Thursday, 7 April 2016

[#9] M. D. Davis, ‘An Anglo-Jewish Divorce, A.D. 1242’, The Jewish Quarterly Review, 5 (1892), pp. 158-165.*

* Nota Bene: If you do not have access to Jstor then this text has been made available at https://archive.org/details/jstor-1449916.

This is not the review that I intended to complete today. However, as a result of the fact that I have just found out that I will be giving a conference paper on the topic of David of Oxford’s divorce in June, it seemed prudent to go back to review the literature on the topic prior to writing my paper and I thought that it made sense to review this piece. That being said, this review is more circumspect than it might otherwise be for two reasons. First, I don’t want to go into all of the details of my research prior to giving (or indeed writing) my paper. Second, my interpretation of the David of Oxford case has been heavily influenced by a forthcoming article on Jewish courts in medieval England, written by the exceptional historian Dr Pinchas Roth, who was kind enough to share his research with me, and as such I do not want to divulge his arguments prior to their appearance in print.

            In this foundational text, Meir Davis brought to light the divorce case of David of Oxford, which is illuminated by two entries in the Close Rolls for 1242, a topic which has subsequently been examined by a plethora of other historians. I don’t usually go in for extended quotations in this blog, mainly because I try to keep my comments to under one-thousand words, but I think it’s worth quoting Davis’ assessment of why these entries are so exceptional verbatim, if only because it is my favourite description of historical records ever:

As a rule, a record does not profess history. It simply registers a fact or an incident, gives a copy of a regal order or writ, states the terms and periods conceded to debtors for the payment of their obligations to Jews, speaks of forfeitures, fines, the passing of property from individual to individual, and sundry other matters of a heterogeneous character. […] The entry introducing David of Oxford, although small in compass, went far beyond this.
I think that it would be unfair to judge this article within the context of modern knowledge for a couple of reasons. First, as has already been noted, this was a foundational text which first brought the case of David of Oxford’s divorce to light – a topic upon which much ink has subsequently been spilt (including some of my own ink). Second, Davis’ article was written in the light of historiography at the time. Thus, he relied on Adolf Neubauer’s study of the Oxford Jewry (1890) but since then Cecil Roth’s (1945-1946) study on the same topic has superseded the earlier study has changed the way in which one would go about interpreting this case. As a result of this, it would seem to me to be anachronistic to judge Davis’ work on the basis of what has followed in the same way that it would be to judge the medieval period based upon modern standards.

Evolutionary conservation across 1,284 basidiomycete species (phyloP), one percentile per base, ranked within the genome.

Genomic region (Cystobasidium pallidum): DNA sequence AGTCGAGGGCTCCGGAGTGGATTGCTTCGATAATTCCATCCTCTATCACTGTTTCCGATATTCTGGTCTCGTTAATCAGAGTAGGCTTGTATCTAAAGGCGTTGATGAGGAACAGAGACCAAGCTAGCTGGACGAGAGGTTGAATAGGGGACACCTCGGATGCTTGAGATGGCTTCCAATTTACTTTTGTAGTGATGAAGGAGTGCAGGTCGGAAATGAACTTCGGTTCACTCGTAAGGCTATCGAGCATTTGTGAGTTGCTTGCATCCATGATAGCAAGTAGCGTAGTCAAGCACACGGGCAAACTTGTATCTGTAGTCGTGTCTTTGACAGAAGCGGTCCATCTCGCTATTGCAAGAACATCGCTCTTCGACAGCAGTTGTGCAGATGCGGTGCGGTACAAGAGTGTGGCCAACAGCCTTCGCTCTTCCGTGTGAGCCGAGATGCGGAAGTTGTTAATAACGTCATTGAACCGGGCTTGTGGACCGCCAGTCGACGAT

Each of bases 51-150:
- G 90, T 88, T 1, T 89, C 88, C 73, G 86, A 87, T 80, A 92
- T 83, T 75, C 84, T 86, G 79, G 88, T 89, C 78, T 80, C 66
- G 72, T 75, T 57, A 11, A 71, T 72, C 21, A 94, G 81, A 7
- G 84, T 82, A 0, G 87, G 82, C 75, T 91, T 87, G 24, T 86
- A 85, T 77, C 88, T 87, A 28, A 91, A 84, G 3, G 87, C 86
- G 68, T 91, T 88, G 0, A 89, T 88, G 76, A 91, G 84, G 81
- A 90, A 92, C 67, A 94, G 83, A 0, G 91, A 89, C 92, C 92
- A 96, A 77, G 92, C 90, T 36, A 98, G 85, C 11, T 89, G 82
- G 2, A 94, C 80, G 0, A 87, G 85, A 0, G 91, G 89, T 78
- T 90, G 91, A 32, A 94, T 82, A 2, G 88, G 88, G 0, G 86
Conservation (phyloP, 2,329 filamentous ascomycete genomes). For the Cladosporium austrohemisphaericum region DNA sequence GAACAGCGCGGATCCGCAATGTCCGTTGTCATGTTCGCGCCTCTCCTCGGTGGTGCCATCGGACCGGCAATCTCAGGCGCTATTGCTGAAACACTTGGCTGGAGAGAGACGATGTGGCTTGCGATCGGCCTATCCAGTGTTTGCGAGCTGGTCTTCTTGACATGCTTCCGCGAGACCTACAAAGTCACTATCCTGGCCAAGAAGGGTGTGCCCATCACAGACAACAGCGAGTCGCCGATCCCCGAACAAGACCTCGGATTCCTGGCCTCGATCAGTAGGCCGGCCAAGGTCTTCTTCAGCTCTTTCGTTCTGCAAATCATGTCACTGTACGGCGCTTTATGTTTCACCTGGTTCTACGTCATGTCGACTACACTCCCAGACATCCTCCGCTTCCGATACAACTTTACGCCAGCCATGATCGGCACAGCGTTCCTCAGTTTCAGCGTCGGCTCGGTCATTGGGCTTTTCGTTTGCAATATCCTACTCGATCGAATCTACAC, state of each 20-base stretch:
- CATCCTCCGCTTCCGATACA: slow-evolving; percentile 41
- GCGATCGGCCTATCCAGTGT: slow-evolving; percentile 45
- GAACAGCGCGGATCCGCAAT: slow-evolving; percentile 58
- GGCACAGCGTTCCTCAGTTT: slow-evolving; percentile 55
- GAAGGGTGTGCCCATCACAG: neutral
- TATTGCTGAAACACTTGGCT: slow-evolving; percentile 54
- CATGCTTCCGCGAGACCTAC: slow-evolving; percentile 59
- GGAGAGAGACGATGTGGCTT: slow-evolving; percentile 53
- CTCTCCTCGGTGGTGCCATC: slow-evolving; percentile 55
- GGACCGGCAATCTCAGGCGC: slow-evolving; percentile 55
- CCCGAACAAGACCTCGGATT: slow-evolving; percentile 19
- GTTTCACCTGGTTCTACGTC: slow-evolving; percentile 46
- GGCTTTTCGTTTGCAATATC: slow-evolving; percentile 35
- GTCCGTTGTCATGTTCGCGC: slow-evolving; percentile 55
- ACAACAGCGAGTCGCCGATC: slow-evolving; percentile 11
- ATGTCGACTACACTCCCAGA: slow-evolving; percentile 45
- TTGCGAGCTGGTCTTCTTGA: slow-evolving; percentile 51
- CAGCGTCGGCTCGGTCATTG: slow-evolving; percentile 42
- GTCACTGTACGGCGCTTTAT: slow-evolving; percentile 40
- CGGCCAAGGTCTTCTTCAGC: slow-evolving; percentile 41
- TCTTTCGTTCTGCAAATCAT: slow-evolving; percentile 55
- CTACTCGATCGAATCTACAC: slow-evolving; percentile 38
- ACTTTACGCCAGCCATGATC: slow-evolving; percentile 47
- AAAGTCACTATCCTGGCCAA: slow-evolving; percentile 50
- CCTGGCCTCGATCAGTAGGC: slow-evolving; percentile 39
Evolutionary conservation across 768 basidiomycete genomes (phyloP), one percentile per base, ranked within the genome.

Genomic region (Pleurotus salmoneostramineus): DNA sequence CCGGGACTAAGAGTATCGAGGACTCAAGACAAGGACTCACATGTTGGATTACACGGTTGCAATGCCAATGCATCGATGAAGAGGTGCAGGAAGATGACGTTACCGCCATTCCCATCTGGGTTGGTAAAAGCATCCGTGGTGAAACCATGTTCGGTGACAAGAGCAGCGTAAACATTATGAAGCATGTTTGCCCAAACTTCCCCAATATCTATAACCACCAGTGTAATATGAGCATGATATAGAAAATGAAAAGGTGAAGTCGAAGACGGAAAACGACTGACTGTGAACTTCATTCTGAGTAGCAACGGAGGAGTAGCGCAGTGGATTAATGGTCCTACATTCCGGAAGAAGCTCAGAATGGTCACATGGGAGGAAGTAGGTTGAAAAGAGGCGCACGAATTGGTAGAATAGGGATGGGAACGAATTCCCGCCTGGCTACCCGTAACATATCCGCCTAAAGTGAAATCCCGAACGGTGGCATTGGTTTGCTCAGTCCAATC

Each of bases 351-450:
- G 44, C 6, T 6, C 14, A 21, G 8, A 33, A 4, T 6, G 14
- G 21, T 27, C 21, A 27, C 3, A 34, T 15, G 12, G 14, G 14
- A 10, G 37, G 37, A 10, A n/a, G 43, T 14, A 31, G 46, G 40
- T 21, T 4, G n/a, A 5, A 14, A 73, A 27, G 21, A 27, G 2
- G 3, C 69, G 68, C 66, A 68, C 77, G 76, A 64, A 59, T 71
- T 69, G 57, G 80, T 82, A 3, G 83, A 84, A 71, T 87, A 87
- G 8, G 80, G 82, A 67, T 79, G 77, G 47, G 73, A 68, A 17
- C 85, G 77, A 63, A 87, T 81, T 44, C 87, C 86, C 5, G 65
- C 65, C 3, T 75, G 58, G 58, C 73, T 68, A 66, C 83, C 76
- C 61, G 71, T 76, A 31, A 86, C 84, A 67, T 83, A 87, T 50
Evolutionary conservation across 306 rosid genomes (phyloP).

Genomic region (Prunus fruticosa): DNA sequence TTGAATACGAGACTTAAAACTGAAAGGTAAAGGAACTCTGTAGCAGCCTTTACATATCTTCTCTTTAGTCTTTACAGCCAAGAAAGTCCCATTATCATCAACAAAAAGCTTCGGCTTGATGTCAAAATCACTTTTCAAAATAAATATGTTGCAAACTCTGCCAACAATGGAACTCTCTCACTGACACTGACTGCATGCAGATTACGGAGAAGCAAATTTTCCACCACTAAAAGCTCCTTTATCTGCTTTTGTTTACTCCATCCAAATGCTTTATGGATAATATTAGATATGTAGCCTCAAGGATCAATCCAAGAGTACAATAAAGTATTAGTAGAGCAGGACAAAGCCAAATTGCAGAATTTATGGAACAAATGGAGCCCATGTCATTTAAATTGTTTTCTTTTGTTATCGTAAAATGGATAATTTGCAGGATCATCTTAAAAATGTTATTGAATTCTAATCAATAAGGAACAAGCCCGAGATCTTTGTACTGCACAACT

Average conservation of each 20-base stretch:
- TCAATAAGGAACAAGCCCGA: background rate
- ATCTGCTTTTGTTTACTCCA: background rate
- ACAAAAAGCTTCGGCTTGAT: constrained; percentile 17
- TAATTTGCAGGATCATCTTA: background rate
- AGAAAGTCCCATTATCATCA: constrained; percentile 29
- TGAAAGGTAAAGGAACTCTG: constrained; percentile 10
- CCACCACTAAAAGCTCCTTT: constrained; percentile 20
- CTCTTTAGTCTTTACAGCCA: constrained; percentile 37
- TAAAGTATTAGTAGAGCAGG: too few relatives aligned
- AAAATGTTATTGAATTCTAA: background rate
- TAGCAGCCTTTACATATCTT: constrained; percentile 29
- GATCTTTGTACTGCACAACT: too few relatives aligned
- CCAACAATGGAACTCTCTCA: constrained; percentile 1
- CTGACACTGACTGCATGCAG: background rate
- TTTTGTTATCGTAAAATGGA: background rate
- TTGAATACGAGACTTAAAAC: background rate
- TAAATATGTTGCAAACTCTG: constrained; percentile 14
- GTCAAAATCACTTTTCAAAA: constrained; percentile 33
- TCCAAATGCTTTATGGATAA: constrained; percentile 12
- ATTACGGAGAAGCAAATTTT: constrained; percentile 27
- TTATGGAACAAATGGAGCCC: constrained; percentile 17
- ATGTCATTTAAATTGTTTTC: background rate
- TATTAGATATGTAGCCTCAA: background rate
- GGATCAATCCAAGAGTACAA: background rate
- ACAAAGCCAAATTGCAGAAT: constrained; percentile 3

That being said, I do have a couple of problems with this paper which I am willing to expand upon. First, Davis’ narrative does not take into account that both of the Close Roll entries were issued on the same day which gives the impression that there was a gap between the two orders during the interval of which, Muriel appealed her case to the Paris bet din. However, the entries make it clear that the order to allow David of Oxford’s divorce to be enforced, and for Muriel and her male brethren to answer for their actions came at the same time demonstrating that these two entries were the culmination of a series of somewhat tumultuous inter-marital events, rather than part of them. The second problem that I have with this paper is more based on my personal approach to academic history and is a problem that I have with the majority of the literature which was produced prior to the mid-twentieth-century. I should confess that I am one of those weirdoes who loves references and I tend to get irate if a text employs endnotes rather than footnotes. Therefore, reading literature from the turn of the century period is always something of a taxing ordeal which usually results in me shouting at what I’m reading: “Good point, but where’s the sodding reference so I can check?” – this necessitates that I don’t read such material on public transport!

            To conclude, this is article is not the cutting edge of historical research on the subject of the David of Oxford case. However, I think it is well worth reading because many of those articles which have subsequently been produced follow Davis’ model in the general details – though the specifics have been adjusted according to our understanding of the field of medieval Anglo-Jewish history. Moreover, as you may have gathered, I actually really love historiography and seeing how the field has developed as much as I do medieval Anglo-Jewish history, so surely that is enough of a reason to read this paper.

Work Cited:

Neubauer, Adolf, ‘Notes on the Jews in Oxford’ in Montagu Burrows (ed.), Collectanea (Oxford, 1890), pp. 278-316.

Roth, Cecil, The Jews of Medieval Oxford (Oxford, 1945-1946).

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